Wednesday, October 24, 2012

Refactoring Eclipse refactoring programmatically

Stack Overflow question : Is there any eclipse refactoring API that I can call programmatically?

http://stackoverflow.com/questions/9129689/is-there-any-eclipse-refactoring-api-that-i-can-call-programmatically

How to execute inline refactoring programmatically using JDT/LTK?

http://stackoverflow.com/questions/12898718/how-to-execute-inline-refactoring-programmatically-using-jdt-ltk

From MacJournal

Map in python - and it's application to ini file reader

Mapping Types is a container that maps from an element to the other element. In python, map is implement in dict.

Making a map(dirctionary) in python

Dictionary is represented as follows:
e = {"one": 1, "two": 2}
The two items are mapped with ":" charactore, and each mapping is separated by a comman. Python builds dict object with '{' and '}' character.

You can use dict() method to build one.
class dict(**kwarg)
You may not familiar with ** notation. This is a simple example used in python method.
def hello(**x):
    print x

hello(x=1,y=2)
When you execute this code, you will get a dictionary object.
{'y': 2, 'x': 1}
When python method sees **something, all the assignments (x = 1, y = 2 in this example) given as a parameter is wrapped inside an automatically generated dictionary, and parameter variable x is pointing to the dictionary. In short, you can think of **something as collect (*) and make dictionary (*), and name it something.

As you see the meaning of **something as a parameter to the function. You'll see that this code will make the same dictionary as before.
a = dict(one=1, two=2)
You have more options to make the dictionary.
class dict(mapping, **kwarg)
class dict(iterable, **kwarg)
For the first case, when first item is a mapping (other dictionary), it will build a new dictionary with the contents of it together with the additional parameters.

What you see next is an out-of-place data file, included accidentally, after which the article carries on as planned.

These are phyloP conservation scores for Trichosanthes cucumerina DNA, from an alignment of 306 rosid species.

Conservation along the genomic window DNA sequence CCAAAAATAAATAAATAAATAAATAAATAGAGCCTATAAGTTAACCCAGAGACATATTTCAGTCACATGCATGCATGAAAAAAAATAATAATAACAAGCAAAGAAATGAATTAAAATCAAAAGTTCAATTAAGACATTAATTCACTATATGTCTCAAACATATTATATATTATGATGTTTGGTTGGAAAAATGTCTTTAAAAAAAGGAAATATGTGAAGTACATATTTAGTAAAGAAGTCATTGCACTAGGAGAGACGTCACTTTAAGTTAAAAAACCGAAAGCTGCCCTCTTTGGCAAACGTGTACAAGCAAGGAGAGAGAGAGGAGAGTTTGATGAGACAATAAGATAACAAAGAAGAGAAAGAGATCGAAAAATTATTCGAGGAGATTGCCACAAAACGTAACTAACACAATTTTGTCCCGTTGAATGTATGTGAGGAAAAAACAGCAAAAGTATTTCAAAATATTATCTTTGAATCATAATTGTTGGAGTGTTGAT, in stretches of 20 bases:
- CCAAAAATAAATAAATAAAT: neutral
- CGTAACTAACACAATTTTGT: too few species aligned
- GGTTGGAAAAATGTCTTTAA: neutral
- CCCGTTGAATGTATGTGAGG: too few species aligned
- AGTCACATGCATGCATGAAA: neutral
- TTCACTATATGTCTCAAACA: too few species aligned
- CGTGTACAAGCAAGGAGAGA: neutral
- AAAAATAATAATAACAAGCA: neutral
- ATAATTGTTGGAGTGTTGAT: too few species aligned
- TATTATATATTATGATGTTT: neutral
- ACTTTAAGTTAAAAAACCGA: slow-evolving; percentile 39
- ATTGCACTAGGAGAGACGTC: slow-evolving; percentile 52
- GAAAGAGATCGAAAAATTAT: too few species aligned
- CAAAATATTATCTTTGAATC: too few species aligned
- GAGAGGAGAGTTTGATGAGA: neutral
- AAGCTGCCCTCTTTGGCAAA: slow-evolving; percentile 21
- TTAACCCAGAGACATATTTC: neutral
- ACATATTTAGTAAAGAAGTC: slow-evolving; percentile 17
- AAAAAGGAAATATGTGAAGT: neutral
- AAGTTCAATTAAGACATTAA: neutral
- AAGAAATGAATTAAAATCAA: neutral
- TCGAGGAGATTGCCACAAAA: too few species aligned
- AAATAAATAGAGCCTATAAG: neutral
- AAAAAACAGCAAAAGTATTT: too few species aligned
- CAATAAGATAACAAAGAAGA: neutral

b = dict({'one': 1, 'two': 2})
For the next case, the first parameter can be a list with lists that has two elements.
c = dict(zip(('one', 'two'), (1, 2)))
d = dict([['two', 2], ['one', 1]])
zip method has two parameters, and iterate over the elements in each of the two elements to zip a list of list that contains two elements from each parameters.

Of course, you can add additional assignments so that they are added to the newly generated dictionary.

Using dictionary

For getting all the items in a dictionary, you need to use items().
d = {'banana': 3, 'apple':4, 'pear': 1, 'orange': 2}
print d
print d.items()
{'orange': 2, 'pear': 1, 'banana': 3, 'apple': 4}
[('orange', 2), ('pear', 1), ('banana', 3), ('apple', 4)]

How to make cloud form of labels in blogpost

As the number of blogs grow, I need to organize and find the posting based on labels.

This post explains how to do that.

In short:
  1. click the Layout link
  2. Select where to put the label cloud and select label :
  3. Then select options :

Unit testing - Java JUnit 3

Download and build JUnit

Download the source from git, and execute ant.

The result jar file is compiled into junit4.11-SNAPSHOT directory.

Simple example

Class under test

public class Hello
{
    int add(int x, int y)
    {
        return (x + y);
    }
    
    int sub(int x, int y)
    {
        return (x - y);
    }
}

Test class

import junit.framework.*;
import static org.junit.Assert.assertEquals;

public class HelloTest extends TestCase {
  private Hello tester = null;
  protected void setUp() {
       tester = new Hello();
  }

  public void testAdd() {
    assertEquals("Result1", 15, tester.add(10, 5));
  }
}
TestCase comes from junit.framework.*, And you need to have '.' for classpath in order to find the class under the test. You need to copy the junit.jar in the classpath also.

Compile and execute

The junit.textui.TestRunner is called with the test class (HelloTest) parameter.
javac Hello.java
javac -cp .:junit-4.11-SNAPSHOT.jar HelloTest.java
java -cp .:junit-4.11-SNAPSHOT.jar junit.textui.TestRunner HelloTest
.
Time: 0.001

OK (1 test)

setUp() added

You can add setup() and tearDown() method.

import junit.framework.*;
import static org.junit.Assert.assertEquals;

public class Hello2Test extends TestCase {
  private Hello tester = null;
  protected void setUp() {
       super.setup();
       tester = new Hello();
  }

  public void testSub2() {